You haven't answered the point about the size of your building and building regulations. You are going down the route of a 1m+ dig for foundations (or structural engineers fees and a massive raft), cavity walls, and council inspections. Why?
 

DBT85

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gerard b":l6ps2ajg said:
DBT85, thanks I look forward to checking out your build.

The flat roof I figure is just easier, this is a daunting enough project as it is lol... it also makes more sense for what I’ve planned to use the inside space for. I just find there’s a lot of wasted space in a pent roof too.
You sound like you have a similar DIY experience to myself. Have a watch of some videos about cutting rafters, it's not too hard.

The reason I went with a pitched roof was for headroom over anything. One 3m section of my workshop will have nearly 3.5m from floor to the middle of the ceiling, while with raised ties the rest of the ceiling will be around 2.5m.

That's hard to do with a flat roof and the 2.5m eaves height rules as you need thick rafters to span the kind of gap you are talking about.

Another note, 600mm centres works fine.
 

gerard b

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Hi Mike, yes I mean pitched roof and the flat roof is purely for simplicity for me. I've got nowhere near the skills most of you guys on here have and no doubt I'll have to make some compromises along the way.

I live in a very rural part of Ireland, miles from any other dwellings so planning is not an issue.

Thanks again for all your help so far guys, very much appreciated.
 

gerard b

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@DBT85, I read through all of your build so far just lat night, brilliant I really enjoyed it, it's going great.
 

gerard b

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By the way guys, how long is it before you get permissions to send private messages on here?
 

gerard b

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Ignore that, I have access now, you must have had to have a certain amount of posts before you got pm privileges.
 

gerard b

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Well I got the base in, unfortunately I haven't figured out how to add pictures here yet, I think the file size is too big. Anyway base consists of compacted hardcore, sand blinding, dpm, 100mm board insulation followed by 5" of concrete pour.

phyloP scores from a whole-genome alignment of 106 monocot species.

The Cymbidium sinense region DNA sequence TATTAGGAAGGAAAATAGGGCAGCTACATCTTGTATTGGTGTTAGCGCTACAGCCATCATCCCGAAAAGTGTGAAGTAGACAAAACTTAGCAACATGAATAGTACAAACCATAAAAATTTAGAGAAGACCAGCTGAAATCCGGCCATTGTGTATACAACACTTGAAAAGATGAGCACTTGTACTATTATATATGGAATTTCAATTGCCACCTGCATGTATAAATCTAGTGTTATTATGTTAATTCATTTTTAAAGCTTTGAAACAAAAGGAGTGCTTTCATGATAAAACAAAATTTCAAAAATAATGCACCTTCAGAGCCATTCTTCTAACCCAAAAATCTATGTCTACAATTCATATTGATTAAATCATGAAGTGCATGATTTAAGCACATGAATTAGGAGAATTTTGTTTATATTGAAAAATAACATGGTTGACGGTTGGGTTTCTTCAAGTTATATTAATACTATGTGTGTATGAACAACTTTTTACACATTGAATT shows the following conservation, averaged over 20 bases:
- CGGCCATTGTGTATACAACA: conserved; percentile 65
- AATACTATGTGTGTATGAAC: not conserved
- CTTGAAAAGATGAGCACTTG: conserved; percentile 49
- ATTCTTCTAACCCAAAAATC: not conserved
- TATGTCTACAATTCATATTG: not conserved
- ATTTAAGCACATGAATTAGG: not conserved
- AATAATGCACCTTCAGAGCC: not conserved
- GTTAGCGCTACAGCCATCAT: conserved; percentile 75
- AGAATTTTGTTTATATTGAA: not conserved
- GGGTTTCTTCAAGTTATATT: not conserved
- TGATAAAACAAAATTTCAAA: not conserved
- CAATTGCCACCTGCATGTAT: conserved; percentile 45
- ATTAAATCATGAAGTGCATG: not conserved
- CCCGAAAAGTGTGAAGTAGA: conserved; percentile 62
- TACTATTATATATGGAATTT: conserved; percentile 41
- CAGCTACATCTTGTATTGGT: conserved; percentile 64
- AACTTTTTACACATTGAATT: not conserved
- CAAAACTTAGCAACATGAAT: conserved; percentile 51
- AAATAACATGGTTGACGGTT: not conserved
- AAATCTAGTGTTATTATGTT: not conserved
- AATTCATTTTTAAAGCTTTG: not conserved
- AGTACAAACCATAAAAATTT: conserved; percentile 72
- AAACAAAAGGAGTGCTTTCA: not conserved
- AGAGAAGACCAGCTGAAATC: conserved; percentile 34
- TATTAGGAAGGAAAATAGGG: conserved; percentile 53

Thinking ahead to the wall framing and the roof, I'm still trying to figure out how to put the slope on the flat roof. I was thinking of making furring strips as this seems to be the simplest method. Is this practical though over a span of 5mtrs?
 

DBT85

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Do you have your images uploaded anywhere or are they only on your machine? You can either upload to a host like Flickr like I do or upload to the forum itself.

Them you'd post the image by putting in its hyperlink like this. Just remove the * I've added in.

[*img] image url here [/img]
 

MikeG.

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Yes, firring pieces are the standard way of producing a fall.

A 5m span, though, is not a great idea. With overhangs this means you are going to be looking for roof timbers of 5.4m, and around here that is a special order, and pricey. It also means your roof timbers need to be 250 thick. With firring, insulation and two layers of board that means a roof some 450mm thick if you do a warm roof.
 

DBT85

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Davies timber who I got my ridge from carry that kind of size as standard I think. But most won't.

Go pitched. Can't be that hard, I'm doing it tomorrow!
 

DBT85

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Ah, to share flom Flickr your want to click the share button, it's a little sort of up and right arrow in the bottom right corner. You then want to select bbcode as the format to share.
 

gerard b

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MikeG.":26itckai said:
Yes, firring pieces are the standard way of producing a fall.

A 5m span, though, is not a great idea. With overhangs this means you are going to be looking for roof timbers of 5.4m, and around here that is a special order, and pricey. It also means your roof timbers need to be 250 thick. With firring, insulation and two layers of board that means a roof some 450mm thick if you do a warm roof.
Plan was to go with 9x2’s (220mm) and they come in 5.4m lengths where I’m buying my timber, above that size and as you say, they get pricey.

Is it just a matter of doing a taper cut the full length of the 9x2 to make the firring strips?